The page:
Yves Gaucher is one of the foremost Canadian artists of the post-World War II period. In the 1960s, Gaucher and his colleagues, known as the "Plasticiens", used "razor" hard edges, geometric shapes and carefully selected colours, to create works of art that explored foundational aspects of painting. Gaucher's paintings give particular priority to viewer experience. The body of work he produced is probably best described as experiential and transcendental. He is one of a select group of Canadian artists to receive international representation in the 1960s. Gaucher was represented in New York by Martha Jackson Gallery, a gallery which also exhibited luminaries like Sam Francis, Barbara Hepworth, Morris Louis and Paul-Emile Borduas. Gaucher's paintings were exhibited at the Museum of Modern Art (MoMA) in New York and the Victoria and Albert Museum in London, in addition to being in the permanent collections of the National Gallery of Canada and other Canadian museums.
Originally known as a printmaker, Yves Gaucher enjoyed early success. He attended l’École des beaux-arts in Montreal from 1954 to 1956, and a year later returned to study printmaking under Albert Dumouchel. He won prizes in international print exhibitions before his acclaim as a painter. In 1957, Gaucher had his first solo exhibition at Galerie l’échange in Montreal. In 1960, he founded l’Associations des Peintures-Gravures de Montréal (Association of Painters and Engravers of Montreal).
In 1962, Gaucher became fascinated with the music of Anton Webern, which inspired him to pay tribute to the composer and a series of now famous prints, “En Hommage à Webern".
In the early 1960s, Gaucher rediscovered modern painters such as Barnett Newman and Mark Rothko, which precipitated his move away from print making and back to painting. Two events, in particular, influenced Gaucher’s career and culminated in his emergence as the Plasticien painter that he known as today. The first was his visit to a Mark Rothko retrospective at the MoMA, which left him deeply stirred. During a trip to Paris around that same time, in 1962, Gaucher also realized that he was more of a French-speaking North American than French and his work more closely resembled contemporary New York art than European art.
As a result of these discoveries, Gaucher began dedicating his time exclusively to painting. In 1964 and 1965, he created his first important paintings, the “Danses carrées” (Square Dance) paintings. These are typically defined by a square canvas, rotated 45 degrees. In this series and those immediately following, Gaucher employed his trademark “signals”, horizontal lines, squares and gashes applied on a consistent ground, colours carefully selected, with the intention of making the eye move from one point to another, but with their energy still contained within the picture. Critic Françoise de Repentigny astutely described how Gaucher ‘communicates with a transcendental art, the result of an ascetic process…(The Plasticiens and Beyond, p. 87).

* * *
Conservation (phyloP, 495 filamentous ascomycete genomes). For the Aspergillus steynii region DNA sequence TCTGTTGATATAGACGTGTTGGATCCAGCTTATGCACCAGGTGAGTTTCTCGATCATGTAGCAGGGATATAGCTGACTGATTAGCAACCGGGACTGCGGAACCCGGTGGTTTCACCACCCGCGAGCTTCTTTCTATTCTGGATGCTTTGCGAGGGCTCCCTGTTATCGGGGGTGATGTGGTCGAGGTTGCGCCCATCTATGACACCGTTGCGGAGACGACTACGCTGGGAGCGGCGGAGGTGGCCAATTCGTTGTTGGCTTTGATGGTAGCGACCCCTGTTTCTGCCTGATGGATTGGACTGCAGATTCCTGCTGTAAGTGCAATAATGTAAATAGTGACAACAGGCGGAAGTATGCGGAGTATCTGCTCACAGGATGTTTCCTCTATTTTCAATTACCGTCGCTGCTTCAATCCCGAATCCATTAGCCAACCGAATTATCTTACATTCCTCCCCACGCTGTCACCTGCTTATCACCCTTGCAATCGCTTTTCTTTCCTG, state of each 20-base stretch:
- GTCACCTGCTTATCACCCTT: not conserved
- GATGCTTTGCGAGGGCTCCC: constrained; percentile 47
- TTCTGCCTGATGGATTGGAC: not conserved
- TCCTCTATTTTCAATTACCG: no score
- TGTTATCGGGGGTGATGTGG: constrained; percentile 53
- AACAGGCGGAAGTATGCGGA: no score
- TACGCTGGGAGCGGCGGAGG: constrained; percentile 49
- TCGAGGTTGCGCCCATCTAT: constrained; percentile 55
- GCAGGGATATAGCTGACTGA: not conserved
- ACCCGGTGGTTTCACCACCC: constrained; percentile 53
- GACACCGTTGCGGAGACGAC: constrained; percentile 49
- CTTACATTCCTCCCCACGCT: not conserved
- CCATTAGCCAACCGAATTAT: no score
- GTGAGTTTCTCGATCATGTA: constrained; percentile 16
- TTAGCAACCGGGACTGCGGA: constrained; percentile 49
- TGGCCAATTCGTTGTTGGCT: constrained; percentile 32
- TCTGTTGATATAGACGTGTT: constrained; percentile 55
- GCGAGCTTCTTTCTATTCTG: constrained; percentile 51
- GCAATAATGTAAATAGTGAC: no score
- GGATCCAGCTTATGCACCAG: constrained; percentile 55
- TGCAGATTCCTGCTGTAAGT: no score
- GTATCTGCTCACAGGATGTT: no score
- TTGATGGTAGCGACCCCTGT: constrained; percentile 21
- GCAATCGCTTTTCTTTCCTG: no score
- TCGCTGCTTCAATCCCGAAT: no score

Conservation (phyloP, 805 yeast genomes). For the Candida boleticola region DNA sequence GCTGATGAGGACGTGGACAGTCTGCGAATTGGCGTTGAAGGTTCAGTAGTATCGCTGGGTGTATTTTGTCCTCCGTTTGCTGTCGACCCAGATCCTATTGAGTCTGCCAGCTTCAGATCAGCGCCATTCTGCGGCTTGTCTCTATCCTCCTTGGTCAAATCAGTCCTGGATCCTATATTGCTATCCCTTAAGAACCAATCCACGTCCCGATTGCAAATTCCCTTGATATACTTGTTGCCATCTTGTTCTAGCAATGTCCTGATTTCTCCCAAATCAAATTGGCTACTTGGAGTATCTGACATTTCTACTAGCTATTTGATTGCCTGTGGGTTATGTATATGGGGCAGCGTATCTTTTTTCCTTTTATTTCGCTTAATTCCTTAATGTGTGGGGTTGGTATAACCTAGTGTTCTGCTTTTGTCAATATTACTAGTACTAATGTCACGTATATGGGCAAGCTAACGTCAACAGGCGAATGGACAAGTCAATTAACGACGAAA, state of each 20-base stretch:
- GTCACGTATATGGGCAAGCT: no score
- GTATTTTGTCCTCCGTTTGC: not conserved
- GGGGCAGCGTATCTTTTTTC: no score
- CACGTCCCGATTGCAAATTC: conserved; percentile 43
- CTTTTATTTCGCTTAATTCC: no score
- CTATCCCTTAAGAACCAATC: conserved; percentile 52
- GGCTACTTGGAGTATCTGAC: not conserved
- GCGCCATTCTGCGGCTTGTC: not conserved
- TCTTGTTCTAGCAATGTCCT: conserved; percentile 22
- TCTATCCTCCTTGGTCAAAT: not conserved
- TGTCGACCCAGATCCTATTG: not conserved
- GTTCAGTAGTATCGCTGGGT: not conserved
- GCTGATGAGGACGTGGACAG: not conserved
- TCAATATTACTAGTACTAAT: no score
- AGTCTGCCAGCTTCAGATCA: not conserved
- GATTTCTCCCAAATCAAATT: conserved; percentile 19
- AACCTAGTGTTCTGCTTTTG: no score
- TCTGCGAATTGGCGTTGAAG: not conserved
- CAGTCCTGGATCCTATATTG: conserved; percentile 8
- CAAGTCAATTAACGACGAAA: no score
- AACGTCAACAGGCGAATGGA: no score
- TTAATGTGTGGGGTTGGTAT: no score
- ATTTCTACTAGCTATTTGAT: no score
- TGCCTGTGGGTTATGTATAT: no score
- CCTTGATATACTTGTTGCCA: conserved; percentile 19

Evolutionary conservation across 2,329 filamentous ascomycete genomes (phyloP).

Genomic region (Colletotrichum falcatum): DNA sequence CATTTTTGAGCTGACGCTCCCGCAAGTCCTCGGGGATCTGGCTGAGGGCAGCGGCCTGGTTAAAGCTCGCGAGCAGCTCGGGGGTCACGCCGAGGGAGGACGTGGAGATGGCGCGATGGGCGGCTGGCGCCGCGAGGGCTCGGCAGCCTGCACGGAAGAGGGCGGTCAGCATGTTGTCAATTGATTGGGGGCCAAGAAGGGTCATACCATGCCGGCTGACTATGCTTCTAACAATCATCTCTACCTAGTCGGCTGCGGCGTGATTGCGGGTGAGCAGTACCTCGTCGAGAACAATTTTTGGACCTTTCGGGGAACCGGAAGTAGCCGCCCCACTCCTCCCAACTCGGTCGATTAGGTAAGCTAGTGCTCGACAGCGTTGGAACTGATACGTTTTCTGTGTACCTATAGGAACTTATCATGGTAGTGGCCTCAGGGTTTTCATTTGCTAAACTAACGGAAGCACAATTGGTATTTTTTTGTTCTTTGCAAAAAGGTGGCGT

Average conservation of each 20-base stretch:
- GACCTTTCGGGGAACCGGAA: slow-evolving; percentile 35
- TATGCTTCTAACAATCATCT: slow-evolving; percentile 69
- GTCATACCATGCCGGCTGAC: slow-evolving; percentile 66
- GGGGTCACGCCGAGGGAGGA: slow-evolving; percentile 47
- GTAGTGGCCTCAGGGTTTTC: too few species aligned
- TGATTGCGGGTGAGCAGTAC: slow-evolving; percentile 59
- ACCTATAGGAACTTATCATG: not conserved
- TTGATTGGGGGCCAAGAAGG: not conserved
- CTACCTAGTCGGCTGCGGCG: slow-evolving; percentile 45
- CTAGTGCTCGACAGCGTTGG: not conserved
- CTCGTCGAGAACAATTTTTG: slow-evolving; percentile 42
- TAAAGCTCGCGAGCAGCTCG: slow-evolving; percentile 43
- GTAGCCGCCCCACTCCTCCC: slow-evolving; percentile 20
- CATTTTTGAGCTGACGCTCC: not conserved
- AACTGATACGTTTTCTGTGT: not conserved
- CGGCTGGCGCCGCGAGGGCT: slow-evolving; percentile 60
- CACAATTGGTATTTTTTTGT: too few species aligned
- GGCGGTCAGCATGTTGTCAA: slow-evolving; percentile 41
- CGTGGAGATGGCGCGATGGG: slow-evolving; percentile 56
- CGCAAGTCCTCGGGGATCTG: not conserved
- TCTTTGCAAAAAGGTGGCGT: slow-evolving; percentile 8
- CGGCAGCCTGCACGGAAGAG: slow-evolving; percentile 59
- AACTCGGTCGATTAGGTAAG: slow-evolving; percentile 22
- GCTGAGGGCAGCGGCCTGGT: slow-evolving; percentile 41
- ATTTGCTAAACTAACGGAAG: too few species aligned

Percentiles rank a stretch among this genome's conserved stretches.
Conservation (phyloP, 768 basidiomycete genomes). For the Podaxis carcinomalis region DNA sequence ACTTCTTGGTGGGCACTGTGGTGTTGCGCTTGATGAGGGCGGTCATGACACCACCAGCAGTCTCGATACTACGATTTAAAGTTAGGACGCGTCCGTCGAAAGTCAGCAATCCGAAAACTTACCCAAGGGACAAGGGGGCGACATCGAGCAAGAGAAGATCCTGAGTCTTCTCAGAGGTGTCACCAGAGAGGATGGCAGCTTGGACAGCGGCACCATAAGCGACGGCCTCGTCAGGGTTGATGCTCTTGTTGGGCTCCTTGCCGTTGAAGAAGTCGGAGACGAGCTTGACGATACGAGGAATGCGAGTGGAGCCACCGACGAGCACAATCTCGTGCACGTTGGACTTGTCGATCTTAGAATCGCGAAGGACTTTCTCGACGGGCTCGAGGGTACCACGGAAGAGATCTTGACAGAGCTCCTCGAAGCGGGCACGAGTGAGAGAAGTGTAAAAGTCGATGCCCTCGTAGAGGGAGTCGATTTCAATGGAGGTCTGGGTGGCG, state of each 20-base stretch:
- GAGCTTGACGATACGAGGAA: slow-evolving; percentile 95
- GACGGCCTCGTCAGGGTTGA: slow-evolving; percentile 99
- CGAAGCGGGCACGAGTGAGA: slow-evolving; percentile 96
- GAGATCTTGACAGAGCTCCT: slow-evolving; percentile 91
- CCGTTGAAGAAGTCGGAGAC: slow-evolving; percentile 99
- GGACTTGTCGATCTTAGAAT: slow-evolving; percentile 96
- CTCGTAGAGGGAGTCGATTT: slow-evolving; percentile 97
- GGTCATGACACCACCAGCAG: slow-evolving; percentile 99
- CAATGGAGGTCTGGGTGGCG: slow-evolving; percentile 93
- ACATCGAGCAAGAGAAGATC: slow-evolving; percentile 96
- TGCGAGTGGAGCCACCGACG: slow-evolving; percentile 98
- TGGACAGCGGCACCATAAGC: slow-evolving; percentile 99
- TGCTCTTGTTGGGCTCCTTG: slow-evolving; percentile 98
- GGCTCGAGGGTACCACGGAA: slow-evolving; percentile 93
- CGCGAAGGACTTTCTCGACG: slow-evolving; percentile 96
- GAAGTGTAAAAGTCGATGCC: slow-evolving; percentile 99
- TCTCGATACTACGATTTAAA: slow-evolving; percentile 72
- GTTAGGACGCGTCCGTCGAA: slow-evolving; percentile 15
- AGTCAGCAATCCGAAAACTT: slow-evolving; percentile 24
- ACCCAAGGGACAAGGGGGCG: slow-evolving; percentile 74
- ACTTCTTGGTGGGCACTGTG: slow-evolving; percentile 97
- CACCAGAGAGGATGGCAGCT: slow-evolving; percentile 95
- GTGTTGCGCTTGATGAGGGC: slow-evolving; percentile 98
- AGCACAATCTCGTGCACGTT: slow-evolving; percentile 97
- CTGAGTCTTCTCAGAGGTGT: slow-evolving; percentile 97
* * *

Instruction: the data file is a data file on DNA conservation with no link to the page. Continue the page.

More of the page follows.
In December, 1967, Gaucher began his "grey on grey" paintings. These paintings have been described as "one of the stellar achievements of Canadian painting (or international painting, for that matter)." (Campbell p. 57). Their near-noiselessness - the consistency of their neutral grey grounds and the ever so delicate nuances in colour and line, make them immediately conspicuous and intriguing. One is continuously pulled back and forth between a braoder view of the paiting and back to or between the positive elements within the painting. J.D. Campbell describes the grey on grey paintings as a "living entity", born of what at first glance might seem like simple grey canvases. They “seduce not only the eye but the imagination as well” (Capmbell p. 58, 61). Reviewing an exhibition of three grey on grey canvases at the 1968 Edinburgh Festival, British curator and art critic Bryan Robertson described them as "possibly the most beautiful and original - and awe inspiring - paintings I've seen since the advent of Pollock and Rothko" (Reid, p 263). Gaucher painted about 60 grey on grey paintings between late 1967 and 1969.
Gaucher then moved on to explore mathematical and spatial relationships in the colour band paintings of the 1970s. These works are defined by broad horizontal stripes of colours. The Dark Paintings of 1980s and a period of Pale Paintings followed, representing a renewal in Gaucher's work.
Gaucher taught at Concordia University at the end of his artistic career and was appointed to the Order of Canada.
1. James D. Campbell, “The Asymmetric Vision: Philosophical Intuition and Original Experience in the Art of Yves Gaucher”, Mackenzie Art Gallery: Regina, 1989.
2. Roald Nasgaard and Michel Martin, “The Plasticiens and Beyond: Montreal, 1955-1970”, Varley Art Gallery of Markham and Musée National des Beaux-arts du Québec.
3. National Gallery of Canada, Yves Gaucher, retrieved from http://www.gallery.ca/en/see/collections/artist.php?iartistid=1967
4. The Canadian Encyclopedia, Yves Gaucher retrieved from http://
5. Roald Nasgaard, “Abstract Painting in Canada”, Douglas & McIntyre: Art Gallery of Nova Scotia,